In African art, the artistic current of which these sculptures belong is named after the ancient religious capital of Nigeria, Ifè, one of the many city-states established by the Yoruba.This civilization succeeded the Nok civilization. This city-state of Ilé-Ifé, whose growth culminated from the 12th to the 15th century, had an artistic tradition of realistic royal portraits, bronze and terracotta funerary effigies. The parallel folds drawn on the neck would evoke the folds of flesh of the prosperous notables, and the hollowed-out parts that accompany it were to be used to secure the king's beaded veil. The parallel lines of the face are traditional scarifications. The holes around the mouth likely symbolized a beard created by the insertion of hair or beads.
The bronze heads were ...


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Couple primordial Dogon
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African art > African Statues > Couple Dogon

These figures represented in an attitude of contrition embody the primordial couple Nommos at the origin of the creation among the Dogon of Mali. The graceful bodies are frozen with arms outstretched along the bust and legs at the knees, parallel.
Grey green patina, rust inlays. The leg of a statue is embossed at the knee.
The Dogons are a people renowned for their cosmogony, esotericism, myths and legends. Their population is estimated at about 300,000 souls living southwest of the Niger Loop in the Mopti region of Mali (Bandiagara, Koro, Banka), near Douentza and part of northern Burkina (northwest of Ouahigouya). Villages are often perched atop the scree at the edge of the hills, according to a unique architecture. The history of migration and the facilities of the Dogon ...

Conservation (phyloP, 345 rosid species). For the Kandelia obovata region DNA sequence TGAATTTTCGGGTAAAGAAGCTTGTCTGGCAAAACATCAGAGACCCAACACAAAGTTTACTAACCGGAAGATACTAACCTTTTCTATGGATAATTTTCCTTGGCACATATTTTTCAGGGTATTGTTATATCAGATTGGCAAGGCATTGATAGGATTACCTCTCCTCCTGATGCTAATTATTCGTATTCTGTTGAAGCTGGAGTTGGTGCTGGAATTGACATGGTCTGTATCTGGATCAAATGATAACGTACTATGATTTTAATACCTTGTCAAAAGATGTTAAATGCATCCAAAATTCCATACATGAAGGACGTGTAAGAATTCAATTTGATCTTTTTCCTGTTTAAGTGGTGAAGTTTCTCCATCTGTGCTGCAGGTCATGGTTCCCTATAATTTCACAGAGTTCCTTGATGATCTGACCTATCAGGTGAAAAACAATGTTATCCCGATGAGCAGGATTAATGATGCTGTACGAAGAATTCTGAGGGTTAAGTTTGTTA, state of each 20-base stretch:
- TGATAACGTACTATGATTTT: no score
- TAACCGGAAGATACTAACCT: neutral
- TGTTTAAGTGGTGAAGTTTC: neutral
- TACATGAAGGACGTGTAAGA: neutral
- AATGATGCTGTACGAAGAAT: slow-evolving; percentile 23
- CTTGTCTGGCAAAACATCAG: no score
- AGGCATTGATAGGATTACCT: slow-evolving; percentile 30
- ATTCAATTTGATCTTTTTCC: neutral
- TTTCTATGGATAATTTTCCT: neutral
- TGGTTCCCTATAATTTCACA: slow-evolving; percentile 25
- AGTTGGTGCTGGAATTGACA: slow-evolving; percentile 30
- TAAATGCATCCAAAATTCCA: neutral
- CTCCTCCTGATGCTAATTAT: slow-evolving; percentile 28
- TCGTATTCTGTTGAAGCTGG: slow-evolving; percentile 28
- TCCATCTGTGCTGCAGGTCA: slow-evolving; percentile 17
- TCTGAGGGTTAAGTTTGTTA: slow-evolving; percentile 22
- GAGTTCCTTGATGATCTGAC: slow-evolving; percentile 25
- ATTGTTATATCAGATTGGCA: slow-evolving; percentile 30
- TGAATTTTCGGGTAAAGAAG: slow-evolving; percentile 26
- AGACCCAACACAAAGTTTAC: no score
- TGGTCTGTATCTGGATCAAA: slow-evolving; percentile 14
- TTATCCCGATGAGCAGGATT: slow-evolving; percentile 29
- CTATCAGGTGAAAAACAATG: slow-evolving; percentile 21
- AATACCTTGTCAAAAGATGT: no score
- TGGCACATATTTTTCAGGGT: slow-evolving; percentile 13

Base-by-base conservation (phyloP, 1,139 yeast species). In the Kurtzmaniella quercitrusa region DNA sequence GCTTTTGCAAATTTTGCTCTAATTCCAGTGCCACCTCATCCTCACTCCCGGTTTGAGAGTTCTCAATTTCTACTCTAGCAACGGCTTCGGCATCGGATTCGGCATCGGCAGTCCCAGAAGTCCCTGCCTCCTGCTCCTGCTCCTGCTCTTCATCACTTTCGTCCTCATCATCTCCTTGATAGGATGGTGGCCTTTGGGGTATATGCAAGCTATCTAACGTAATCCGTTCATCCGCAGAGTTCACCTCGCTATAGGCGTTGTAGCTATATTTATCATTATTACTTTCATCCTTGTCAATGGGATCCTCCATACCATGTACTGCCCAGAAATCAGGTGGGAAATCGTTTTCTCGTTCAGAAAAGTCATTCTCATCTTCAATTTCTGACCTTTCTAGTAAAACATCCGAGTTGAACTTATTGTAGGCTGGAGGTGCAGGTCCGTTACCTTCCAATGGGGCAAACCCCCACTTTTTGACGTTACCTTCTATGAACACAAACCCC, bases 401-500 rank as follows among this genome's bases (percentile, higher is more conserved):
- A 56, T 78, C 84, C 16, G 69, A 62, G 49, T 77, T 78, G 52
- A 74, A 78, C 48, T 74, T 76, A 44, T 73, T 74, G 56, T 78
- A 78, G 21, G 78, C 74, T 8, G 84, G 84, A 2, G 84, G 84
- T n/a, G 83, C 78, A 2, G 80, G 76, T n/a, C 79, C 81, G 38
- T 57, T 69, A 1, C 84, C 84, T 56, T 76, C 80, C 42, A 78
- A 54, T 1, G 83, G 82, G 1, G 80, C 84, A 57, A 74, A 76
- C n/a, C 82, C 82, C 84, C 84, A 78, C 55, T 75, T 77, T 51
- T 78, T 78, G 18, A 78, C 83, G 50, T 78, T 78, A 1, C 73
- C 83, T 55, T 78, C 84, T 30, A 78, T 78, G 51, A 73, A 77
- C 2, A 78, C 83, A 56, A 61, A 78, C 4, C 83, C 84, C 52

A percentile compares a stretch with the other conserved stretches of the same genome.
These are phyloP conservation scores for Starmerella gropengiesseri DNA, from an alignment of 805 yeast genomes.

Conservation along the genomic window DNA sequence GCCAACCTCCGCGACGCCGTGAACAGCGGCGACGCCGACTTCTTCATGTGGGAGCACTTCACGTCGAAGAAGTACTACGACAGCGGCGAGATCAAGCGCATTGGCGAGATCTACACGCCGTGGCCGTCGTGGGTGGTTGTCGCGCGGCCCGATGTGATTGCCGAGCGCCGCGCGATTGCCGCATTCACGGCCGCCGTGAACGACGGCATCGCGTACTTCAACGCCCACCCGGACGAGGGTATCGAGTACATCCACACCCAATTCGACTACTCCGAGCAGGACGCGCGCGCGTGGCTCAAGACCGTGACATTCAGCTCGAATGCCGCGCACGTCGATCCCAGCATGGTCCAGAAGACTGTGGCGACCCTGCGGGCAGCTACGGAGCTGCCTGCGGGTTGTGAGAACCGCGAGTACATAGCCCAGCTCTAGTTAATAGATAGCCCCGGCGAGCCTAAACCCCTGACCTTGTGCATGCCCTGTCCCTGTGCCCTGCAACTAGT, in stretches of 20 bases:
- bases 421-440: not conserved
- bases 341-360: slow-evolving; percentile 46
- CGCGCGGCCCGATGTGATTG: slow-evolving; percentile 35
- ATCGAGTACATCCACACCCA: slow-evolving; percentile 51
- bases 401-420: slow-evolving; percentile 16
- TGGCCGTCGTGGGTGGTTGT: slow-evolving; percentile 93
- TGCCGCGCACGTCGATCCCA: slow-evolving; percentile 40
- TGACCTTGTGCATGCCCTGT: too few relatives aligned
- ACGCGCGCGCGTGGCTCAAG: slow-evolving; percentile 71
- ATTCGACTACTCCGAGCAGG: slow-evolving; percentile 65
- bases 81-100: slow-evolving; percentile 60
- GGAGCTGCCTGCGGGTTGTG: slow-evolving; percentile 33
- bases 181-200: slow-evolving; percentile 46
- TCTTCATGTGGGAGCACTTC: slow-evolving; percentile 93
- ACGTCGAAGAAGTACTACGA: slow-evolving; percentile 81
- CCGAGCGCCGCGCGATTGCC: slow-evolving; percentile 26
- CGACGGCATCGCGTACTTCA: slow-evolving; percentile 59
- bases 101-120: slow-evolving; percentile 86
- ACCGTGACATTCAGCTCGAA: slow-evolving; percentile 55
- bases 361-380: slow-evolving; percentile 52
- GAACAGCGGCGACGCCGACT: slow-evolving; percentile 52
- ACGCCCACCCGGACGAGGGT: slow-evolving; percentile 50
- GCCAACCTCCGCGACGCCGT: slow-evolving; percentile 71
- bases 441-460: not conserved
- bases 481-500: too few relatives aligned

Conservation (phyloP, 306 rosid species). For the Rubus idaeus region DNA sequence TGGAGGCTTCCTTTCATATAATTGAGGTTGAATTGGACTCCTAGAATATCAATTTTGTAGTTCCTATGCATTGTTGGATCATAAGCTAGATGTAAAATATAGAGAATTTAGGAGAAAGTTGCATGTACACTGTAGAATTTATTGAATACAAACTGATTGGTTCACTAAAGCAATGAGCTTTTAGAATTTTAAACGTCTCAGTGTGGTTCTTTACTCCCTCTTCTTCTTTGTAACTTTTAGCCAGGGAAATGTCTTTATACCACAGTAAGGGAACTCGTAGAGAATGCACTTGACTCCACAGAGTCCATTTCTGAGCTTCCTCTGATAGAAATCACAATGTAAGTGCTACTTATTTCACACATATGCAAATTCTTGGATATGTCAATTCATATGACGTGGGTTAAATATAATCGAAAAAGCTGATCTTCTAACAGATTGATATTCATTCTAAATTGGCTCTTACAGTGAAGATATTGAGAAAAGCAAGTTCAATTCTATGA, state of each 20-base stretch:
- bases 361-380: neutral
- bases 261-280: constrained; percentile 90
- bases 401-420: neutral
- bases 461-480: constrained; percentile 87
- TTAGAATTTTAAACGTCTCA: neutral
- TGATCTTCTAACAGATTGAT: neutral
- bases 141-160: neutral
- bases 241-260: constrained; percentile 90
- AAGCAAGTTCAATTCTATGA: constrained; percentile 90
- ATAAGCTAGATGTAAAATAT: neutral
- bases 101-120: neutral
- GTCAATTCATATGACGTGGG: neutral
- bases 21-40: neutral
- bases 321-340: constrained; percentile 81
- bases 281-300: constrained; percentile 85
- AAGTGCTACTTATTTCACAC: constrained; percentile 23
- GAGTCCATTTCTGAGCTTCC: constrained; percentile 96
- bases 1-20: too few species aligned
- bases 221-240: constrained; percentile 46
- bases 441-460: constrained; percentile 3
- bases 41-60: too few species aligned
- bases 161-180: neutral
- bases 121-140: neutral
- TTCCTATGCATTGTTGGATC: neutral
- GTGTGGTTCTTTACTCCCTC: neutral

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Bronze Dogon Couple
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African art > African bronze > Couple Dogon

Invocation attitude for these bronze figures Dogon, hammered with notches, frozen arms raised to the sky. Green skate, rust inlays. The Dogons are a people renowned for their cosmogony, esotericism, myths and legends. Their population is estimated at about 300,000 souls living southwest of the Niger Loop in the Mopti region of Mali (Bandiagara, Koro, Banka), near Douentza and part of northern Burkina (northwest of Ouahigouya). Villages are often perched atop the scree at the edge of the hills, according to a unique architecture. The history of migration and the facilities of the Dogon (about ten main groups, fifteen different languages), relates to several hypotheses. According to some historians, the Dogons fled from an area west of their present location as a result of an assault. ...


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Primary couple Dogon in bronze
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African art > African bronze > Couple Dogon

These alt-like figures embody the primordial couple Nommos behind the creation of the Dogon of Mali. Evoking Giacometti's sculptures, these bronze statues are frozen in a marching motion. A succession of notches punctuate the graceful bodies. Skate with green reflections of grey. The Dogons are a people renowned for their cosmogony, esotericism, myths and legends. Their population is estimated at about 300,000 souls living southwest of the Niger Loop in the Mopti region of Mali (Bandiagara, Koro, Banka), near Douentza and part of northern Burkina (northwest of Ouahigouya). Villages are often perched atop the scree at the edge of the hills, according to a unique architecture. The history of migration and the facilities of the Dogon (about ten main groups, fifteen different languages), ...